When the German and British fleets clashed at the Battle of Jutland in 1916, 50 battleships built in the Dreadnought’s image traded blows in a 250-ship fight that is, by some metrics, still the largest naval battle ever fought.

MIGHTY HISTORY

Everything you need to know about the INF treaty in the news these days

In 1987, the Soviet Union had thousands of intermediate range nuclear missile pointed at Western Europe. On top of each of those thousands of missiles sat multiple nuclear warheads, ready to destroy the entire theater. The United States and its NATO allies had just as many — if not more — of the same kind. They were mobile and concealable, able to be fired from the Soviet Union or right on NATO’s doorstep.

By 1991, they were all gone.


The INF was the first agreement wherein the United States and USSR promised to actually reduce the overall number of weapons in their arsenals, eliminating an entire category of nuclear weapons altogether. Combined, the world’s two superpowers destroyed more than 2,600 nuclear missiles before the fall of the Soviet Union in 1991.

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Soviet leader, Mikhail Gorbachev, and President Ronald Reagan sign the INF Treaty in the East Room of the White House on Dec. 8, 1987.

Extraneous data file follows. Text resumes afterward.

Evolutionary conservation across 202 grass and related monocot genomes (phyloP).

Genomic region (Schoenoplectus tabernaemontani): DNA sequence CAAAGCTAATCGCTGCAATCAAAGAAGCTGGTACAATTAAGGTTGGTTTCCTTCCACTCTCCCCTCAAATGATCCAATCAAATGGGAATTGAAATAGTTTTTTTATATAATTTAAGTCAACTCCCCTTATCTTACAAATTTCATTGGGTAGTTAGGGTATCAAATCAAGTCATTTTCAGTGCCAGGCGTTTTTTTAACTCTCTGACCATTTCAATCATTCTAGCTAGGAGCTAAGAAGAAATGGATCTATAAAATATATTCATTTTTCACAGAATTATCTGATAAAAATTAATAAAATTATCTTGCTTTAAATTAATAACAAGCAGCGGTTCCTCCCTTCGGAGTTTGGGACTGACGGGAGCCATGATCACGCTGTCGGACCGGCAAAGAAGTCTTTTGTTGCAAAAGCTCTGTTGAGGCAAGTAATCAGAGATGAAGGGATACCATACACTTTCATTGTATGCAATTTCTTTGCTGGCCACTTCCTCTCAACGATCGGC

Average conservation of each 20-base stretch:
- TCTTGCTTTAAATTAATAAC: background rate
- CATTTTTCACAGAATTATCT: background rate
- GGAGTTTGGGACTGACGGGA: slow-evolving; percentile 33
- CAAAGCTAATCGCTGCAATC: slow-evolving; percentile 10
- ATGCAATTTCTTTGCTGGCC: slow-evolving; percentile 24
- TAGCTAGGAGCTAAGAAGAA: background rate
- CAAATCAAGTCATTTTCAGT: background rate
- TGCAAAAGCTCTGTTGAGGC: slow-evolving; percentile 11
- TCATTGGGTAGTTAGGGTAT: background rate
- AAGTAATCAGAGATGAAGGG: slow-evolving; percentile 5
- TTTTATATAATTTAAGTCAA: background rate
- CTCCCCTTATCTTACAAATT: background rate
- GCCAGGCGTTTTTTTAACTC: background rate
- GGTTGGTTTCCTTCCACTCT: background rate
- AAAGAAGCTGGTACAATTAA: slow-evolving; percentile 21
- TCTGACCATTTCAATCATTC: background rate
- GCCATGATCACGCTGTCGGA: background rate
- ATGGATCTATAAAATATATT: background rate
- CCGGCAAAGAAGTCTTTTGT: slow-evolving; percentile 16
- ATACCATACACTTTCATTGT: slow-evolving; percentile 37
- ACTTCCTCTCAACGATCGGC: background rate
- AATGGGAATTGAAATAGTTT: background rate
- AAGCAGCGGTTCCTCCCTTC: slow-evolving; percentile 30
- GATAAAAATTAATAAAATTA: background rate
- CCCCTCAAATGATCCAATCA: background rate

The buildup to the INF Treaty

In the mid-to-late 1970s, the Soviet Union began a qualitative upgrade of its nuclear arsenal designed for the European Theater. At the time, the Cold War doctrine for NATO held that the Soviets could maintain a superiority in conventional weapons and troop strengths, but the Western allies were going to launch a nuclear attack in the event of an invasion.

So, when the Red Army began replacing its old, intermediate-range, single-warhead missiles to new, more advanced missiles with multiple warheads, European leaders flipped. Meanwhile, the only nuclear missiles the United States had were its own aging, intermediate-range nukes: the single-warhead Pershing 1a. After NATO pressured the United States to respond, the allies developed a “two-track” system to counter the Soviet threat: they would seek an agreement to limit their intermediate nuclear weapons arsenals while upgrading and replacing their own systems with multiple-warhead launchers.